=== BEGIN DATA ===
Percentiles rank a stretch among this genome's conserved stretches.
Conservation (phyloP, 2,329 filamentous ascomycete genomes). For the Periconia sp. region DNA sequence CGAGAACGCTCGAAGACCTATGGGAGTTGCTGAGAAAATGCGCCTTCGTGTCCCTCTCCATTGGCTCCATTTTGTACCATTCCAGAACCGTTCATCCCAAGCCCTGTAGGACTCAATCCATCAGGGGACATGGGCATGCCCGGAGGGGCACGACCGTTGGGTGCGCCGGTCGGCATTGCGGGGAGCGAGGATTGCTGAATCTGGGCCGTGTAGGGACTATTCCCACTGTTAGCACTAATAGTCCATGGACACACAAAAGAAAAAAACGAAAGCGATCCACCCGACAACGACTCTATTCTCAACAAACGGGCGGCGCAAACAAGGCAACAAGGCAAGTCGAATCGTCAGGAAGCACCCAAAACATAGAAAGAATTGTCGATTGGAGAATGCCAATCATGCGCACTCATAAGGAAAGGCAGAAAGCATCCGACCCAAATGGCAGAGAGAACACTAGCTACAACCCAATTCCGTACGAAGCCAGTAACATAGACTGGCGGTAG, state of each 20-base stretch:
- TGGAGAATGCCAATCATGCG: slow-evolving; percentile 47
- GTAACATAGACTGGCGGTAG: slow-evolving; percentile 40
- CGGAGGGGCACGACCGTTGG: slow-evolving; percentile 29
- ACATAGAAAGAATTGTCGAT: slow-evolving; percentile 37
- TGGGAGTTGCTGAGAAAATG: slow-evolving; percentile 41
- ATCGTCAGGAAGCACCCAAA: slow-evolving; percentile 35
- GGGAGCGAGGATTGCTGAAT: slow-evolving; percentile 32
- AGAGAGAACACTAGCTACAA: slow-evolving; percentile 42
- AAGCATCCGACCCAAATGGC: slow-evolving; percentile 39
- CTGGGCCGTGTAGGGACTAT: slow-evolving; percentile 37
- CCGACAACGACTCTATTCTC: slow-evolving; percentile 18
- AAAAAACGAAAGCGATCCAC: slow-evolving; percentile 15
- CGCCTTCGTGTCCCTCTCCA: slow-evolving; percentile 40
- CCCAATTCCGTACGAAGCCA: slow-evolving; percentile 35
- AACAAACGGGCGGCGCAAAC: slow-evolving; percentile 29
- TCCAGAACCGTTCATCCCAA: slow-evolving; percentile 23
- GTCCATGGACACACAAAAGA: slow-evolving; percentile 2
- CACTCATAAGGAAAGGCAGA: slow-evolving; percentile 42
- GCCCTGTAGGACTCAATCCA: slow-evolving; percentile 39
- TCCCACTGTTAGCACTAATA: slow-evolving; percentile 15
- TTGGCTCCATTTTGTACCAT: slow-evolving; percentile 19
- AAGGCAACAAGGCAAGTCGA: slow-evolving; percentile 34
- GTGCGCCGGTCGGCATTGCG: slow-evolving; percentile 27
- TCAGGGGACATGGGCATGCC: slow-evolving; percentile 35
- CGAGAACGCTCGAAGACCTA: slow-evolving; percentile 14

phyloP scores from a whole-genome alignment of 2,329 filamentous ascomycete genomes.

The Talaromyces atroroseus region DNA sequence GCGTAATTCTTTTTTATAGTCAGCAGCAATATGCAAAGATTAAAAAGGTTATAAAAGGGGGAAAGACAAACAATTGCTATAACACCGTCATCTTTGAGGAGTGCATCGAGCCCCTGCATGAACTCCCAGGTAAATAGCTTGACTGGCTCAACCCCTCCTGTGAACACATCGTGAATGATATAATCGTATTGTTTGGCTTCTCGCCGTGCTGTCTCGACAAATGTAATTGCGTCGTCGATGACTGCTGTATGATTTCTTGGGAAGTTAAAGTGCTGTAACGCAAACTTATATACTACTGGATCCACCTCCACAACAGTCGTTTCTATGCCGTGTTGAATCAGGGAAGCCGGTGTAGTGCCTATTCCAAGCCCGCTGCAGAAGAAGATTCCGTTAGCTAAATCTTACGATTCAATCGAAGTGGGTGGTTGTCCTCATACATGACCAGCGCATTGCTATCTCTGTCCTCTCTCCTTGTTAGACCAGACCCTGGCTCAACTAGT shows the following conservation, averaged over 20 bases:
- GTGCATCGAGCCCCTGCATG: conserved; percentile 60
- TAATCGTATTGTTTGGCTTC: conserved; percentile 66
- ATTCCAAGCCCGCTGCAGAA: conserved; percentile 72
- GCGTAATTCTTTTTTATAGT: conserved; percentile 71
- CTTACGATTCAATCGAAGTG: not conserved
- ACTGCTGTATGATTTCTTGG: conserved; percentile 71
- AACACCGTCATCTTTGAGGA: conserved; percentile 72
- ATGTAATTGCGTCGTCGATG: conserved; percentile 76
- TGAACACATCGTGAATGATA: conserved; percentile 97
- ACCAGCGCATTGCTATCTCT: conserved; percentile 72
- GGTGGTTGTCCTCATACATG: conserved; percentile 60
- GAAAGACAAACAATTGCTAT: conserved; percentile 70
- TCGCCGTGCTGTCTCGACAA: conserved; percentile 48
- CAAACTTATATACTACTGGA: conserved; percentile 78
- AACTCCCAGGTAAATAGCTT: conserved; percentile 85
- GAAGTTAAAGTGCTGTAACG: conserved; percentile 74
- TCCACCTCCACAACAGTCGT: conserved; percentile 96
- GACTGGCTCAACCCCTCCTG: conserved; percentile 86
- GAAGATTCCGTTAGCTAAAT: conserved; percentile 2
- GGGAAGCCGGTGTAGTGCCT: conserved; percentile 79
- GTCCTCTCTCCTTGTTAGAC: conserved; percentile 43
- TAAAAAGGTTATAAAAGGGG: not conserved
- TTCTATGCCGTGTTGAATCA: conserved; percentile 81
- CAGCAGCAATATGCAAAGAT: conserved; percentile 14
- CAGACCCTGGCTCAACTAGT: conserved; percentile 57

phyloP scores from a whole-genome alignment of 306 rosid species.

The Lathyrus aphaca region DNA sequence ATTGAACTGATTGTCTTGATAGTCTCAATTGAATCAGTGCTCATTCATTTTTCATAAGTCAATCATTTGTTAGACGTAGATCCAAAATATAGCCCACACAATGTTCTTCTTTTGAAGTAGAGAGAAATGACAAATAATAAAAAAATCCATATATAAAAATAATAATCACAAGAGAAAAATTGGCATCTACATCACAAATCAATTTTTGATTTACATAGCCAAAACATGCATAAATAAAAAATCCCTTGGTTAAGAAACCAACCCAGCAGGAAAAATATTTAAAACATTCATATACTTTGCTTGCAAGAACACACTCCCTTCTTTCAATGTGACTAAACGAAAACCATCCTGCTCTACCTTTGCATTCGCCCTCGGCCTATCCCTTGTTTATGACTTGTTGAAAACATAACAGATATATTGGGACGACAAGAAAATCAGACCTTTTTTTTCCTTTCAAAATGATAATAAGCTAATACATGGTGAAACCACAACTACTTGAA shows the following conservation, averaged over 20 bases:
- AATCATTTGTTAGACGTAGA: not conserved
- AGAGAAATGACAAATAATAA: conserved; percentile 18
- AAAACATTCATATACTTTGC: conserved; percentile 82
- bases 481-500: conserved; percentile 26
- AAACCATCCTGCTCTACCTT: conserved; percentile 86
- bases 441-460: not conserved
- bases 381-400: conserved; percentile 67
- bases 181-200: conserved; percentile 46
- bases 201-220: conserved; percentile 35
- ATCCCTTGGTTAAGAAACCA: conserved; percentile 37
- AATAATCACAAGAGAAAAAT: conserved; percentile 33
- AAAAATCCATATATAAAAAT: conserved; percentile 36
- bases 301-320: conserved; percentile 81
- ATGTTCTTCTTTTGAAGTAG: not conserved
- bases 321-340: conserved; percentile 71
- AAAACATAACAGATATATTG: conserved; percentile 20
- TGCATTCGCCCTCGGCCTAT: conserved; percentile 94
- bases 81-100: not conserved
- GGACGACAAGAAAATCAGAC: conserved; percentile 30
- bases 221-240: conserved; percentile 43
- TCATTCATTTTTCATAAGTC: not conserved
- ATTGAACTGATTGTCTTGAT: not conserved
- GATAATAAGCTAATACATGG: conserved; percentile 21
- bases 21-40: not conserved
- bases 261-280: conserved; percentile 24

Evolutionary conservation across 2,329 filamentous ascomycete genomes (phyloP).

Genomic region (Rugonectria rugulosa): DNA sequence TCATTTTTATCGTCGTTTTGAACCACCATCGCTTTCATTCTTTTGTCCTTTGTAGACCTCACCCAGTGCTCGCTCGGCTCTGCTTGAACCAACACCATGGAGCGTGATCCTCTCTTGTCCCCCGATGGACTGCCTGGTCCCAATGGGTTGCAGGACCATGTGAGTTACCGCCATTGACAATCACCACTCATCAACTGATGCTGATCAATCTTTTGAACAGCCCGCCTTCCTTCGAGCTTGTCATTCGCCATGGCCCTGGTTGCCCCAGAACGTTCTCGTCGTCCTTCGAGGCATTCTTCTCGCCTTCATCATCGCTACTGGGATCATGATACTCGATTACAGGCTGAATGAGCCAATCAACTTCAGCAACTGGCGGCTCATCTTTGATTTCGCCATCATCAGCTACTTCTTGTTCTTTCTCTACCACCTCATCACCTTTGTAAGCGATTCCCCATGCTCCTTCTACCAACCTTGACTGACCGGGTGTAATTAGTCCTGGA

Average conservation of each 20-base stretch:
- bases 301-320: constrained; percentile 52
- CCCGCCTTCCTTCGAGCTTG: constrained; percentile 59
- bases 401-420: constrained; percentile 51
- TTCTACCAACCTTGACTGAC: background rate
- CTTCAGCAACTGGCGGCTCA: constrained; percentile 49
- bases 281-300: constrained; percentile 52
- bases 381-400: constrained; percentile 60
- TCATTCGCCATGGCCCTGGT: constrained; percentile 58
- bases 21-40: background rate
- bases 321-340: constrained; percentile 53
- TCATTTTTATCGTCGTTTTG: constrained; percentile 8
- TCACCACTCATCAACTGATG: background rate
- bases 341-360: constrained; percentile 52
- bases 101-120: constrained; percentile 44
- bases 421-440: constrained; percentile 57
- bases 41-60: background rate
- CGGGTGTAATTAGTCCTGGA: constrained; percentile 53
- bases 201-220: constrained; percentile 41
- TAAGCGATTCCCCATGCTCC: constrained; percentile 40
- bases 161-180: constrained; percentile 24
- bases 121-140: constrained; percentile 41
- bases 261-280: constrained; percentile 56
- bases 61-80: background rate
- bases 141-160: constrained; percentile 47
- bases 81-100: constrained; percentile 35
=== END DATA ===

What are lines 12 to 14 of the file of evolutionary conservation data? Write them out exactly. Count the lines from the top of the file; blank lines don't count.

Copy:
- CTGGGCCGTGTAGGGACTAT: slow-evolving; percentile 37
- CCGACAACGACTCTATTCTC: slow-evolving; percentile 18
- AAAAAACGAAAGCGATCCAC: slow-evolving; percentile 15